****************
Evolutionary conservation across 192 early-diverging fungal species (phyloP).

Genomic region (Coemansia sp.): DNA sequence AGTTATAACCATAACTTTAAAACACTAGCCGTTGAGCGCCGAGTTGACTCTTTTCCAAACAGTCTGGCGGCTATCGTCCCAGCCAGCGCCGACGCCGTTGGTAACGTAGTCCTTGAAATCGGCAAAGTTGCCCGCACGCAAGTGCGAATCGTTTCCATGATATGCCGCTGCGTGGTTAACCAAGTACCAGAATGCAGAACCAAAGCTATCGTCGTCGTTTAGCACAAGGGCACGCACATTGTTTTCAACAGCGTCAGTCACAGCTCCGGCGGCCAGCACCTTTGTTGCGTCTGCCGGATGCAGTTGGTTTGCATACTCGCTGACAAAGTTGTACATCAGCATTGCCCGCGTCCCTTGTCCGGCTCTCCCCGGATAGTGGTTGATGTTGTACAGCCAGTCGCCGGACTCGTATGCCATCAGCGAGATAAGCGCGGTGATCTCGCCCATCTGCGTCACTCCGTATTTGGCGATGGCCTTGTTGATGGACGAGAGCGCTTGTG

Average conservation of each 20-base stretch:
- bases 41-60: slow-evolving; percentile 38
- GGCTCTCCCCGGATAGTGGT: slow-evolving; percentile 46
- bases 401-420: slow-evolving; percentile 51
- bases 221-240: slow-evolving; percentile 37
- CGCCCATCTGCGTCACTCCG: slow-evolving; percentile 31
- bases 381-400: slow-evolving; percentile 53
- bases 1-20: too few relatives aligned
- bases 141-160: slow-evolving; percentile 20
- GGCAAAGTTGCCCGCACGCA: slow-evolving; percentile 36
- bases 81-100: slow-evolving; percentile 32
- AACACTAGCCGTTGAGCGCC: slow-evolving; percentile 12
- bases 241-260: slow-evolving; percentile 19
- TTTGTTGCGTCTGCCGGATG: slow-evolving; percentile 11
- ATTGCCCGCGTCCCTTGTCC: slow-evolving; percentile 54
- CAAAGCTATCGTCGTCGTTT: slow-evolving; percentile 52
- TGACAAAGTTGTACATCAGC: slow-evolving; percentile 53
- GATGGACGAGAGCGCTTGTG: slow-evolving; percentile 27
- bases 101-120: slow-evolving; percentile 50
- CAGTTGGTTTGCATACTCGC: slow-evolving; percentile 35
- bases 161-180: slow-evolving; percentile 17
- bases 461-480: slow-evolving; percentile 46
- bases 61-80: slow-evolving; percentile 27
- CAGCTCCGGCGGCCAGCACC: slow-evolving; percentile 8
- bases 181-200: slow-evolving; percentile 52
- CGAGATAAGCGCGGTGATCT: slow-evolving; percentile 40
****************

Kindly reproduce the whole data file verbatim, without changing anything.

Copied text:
Evolutionary conservation across 192 early-diverging fungal species (phyloP).

Genomic region (Coemansia sp.): DNA sequence AGTTATAACCATAACTTTAAAACACTAGCCGTTGAGCGCCGAGTTGACTCTTTTCCAAACAGTCTGGCGGCTATCGTCCCAGCCAGCGCCGACGCCGTTGGTAACGTAGTCCTTGAAATCGGCAAAGTTGCCCGCACGCAAGTGCGAATCGTTTCCATGATATGCCGCTGCGTGGTTAACCAAGTACCAGAATGCAGAACCAAAGCTATCGTCGTCGTTTAGCACAAGGGCACGCACATTGTTTTCAACAGCGTCAGTCACAGCTCCGGCGGCCAGCACCTTTGTTGCGTCTGCCGGATGCAGTTGGTTTGCATACTCGCTGACAAAGTTGTACATCAGCATTGCCCGCGTCCCTTGTCCGGCTCTCCCCGGATAGTGGTTGATGTTGTACAGCCAGTCGCCGGACTCGTATGCCATCAGCGAGATAAGCGCGGTGATCTCGCCCATCTGCGTCACTCCGTATTTGGCGATGGCCTTGTTGATGGACGAGAGCGCTTGTG

Average conservation of each 20-base stretch:
- bases 41-60: slow-evolving; percentile 38
- GGCTCTCCCCGGATAGTGGT: slow-evolving; percentile 46
- bases 401-420: slow-evolving; percentile 51
- bases 221-240: slow-evolving; percentile 37
- CGCCCATCTGCGTCACTCCG: slow-evolving; percentile 31
- bases 381-400: slow-evolving; percentile 53
- bases 1-20: too few relatives aligned
- bases 141-160: slow-evolving; percentile 20
- GGCAAAGTTGCCCGCACGCA: slow-evolving; percentile 36
- bases 81-100: slow-evolving; percentile 32
- AACACTAGCCGTTGAGCGCC: slow-evolving; percentile 12
- bases 241-260: slow-evolving; percentile 19
- TTTGTTGCGTCTGCCGGATG: slow-evolving; percentile 11
- ATTGCCCGCGTCCCTTGTCC: slow-evolving; percentile 54
- CAAAGCTATCGTCGTCGTTT: slow-evolving; percentile 52
- TGACAAAGTTGTACATCAGC: slow-evolving; percentile 53
- GATGGACGAGAGCGCTTGTG: slow-evolving; percentile 27
- bases 101-120: slow-evolving; percentile 50
- CAGTTGGTTTGCATACTCGC: slow-evolving; percentile 35
- bases 161-180: slow-evolving; percentile 17
- bases 461-480: slow-evolving; percentile 46
- bases 61-80: slow-evolving; percentile 27
- CAGCTCCGGCGGCCAGCACC: slow-evolving; percentile 8
- bases 181-200: slow-evolving; percentile 52
- CGAGATAAGCGCGGTGATCT: slow-evolving; percentile 40